Often times, would-be landlords will request a copy of your credit report and score during the application process. They may also request your permission to pull this information themselves. In addition to references from your previous landlords, this information is used to try and determine what kind of risk you may be. Lower scores can mean more of a possibility of late or missed rent payments, something that’s obviously very important to landlords.
Freezing Your Credit
Millions of Americans wish they had done this before a fraudulent account was opened in their name or their identity was stolen or tarnished. Simply put, freezing your credit protects you from financial liability when other people attempt to use your information to open new accounts or lines of credit. Even if your credit isn’t the best, it’s still a smart move to keep yourself as protected as possible. Plus, it’s 100% free to freeze your credit.
How To Freeze Your Credit Profiles
There are 3 main credit reporting bureaus: Equifax, Experian & TransUnion. Each of these bureaus needs to be frozen. While it does take a little extra time to freeze all 3, it’s definitely worth it. Plus, all 3 can be set up and frozen online, so that makes the process much more convenient than the days of old when you had to call or write in.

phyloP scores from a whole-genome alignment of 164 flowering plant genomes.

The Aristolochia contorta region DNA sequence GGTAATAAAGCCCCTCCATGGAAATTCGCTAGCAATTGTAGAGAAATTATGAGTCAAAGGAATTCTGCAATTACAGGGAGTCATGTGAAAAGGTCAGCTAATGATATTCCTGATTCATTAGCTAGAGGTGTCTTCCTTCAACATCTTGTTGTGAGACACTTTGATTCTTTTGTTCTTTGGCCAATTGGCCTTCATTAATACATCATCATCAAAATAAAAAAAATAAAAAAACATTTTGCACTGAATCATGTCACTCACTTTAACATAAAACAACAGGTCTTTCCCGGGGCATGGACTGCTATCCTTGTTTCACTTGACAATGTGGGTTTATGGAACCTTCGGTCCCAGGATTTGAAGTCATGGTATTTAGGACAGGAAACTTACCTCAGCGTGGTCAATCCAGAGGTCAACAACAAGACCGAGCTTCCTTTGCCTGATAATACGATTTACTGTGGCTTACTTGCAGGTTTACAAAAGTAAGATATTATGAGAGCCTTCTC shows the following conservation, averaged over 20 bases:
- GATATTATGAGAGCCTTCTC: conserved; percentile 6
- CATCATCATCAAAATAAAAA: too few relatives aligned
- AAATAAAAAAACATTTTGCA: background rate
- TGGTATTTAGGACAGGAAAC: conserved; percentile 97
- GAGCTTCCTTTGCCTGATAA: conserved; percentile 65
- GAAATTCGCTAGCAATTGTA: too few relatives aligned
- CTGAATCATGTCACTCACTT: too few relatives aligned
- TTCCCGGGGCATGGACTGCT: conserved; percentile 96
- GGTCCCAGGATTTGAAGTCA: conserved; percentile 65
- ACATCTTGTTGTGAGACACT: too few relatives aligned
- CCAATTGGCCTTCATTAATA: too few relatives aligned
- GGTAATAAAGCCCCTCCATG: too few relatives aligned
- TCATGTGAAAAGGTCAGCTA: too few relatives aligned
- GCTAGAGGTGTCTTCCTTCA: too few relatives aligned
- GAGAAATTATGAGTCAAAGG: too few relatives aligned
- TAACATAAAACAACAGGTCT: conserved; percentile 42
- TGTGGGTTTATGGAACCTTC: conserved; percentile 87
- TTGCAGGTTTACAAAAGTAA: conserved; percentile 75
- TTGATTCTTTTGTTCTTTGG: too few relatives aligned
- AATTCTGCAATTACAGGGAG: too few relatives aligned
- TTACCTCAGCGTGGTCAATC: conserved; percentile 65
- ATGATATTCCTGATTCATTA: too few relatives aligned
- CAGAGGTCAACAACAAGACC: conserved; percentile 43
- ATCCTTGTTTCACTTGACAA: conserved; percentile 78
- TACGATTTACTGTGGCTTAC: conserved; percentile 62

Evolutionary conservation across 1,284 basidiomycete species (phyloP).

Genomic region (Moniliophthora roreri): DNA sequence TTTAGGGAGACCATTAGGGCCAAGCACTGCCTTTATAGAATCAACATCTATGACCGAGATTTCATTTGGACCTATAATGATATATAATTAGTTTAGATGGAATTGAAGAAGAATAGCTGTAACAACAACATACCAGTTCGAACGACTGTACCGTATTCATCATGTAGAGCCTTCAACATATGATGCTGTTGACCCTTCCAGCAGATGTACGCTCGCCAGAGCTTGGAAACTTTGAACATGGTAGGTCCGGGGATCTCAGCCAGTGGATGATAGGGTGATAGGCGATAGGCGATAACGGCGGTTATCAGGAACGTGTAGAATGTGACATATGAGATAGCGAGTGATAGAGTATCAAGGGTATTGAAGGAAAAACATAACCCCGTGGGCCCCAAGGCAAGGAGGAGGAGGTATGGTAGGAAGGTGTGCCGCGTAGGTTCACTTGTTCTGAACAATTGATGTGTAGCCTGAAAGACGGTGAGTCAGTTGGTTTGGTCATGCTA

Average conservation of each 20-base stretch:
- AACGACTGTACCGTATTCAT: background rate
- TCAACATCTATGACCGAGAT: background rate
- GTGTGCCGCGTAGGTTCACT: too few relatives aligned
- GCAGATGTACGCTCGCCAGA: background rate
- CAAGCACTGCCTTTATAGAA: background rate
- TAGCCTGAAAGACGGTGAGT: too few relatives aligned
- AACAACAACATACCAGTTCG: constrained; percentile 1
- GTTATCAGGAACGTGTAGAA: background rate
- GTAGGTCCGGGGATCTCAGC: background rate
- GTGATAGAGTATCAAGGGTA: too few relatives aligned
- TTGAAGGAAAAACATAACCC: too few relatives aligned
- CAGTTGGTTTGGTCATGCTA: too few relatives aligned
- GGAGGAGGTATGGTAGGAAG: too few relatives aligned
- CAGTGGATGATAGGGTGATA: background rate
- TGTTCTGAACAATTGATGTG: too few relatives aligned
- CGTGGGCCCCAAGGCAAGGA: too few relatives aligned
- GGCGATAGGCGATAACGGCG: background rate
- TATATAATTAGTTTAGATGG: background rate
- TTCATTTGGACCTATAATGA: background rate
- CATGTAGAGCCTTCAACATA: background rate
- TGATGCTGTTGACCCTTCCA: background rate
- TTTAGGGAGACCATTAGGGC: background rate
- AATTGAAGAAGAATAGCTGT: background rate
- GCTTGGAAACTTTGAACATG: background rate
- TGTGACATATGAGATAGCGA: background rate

In order to begin the process, you’ll need to go to each company’s website and create a profile. This usually consists of filling out your basic information and answering questions to insure that it’s actually you who’s completing the process. Once you get your profiles set up, you can pretty easily toggle between freezing and unfreezing your accounts. This will come in handy later when you’ll need to unfreeze your accounts when applying for new credit cards or other items of that nature. Pro-tip: bookmark each site and save your login information so it’s super easy to access in the future.
But don’t wait – do this now and protect your identify and financial well-being today!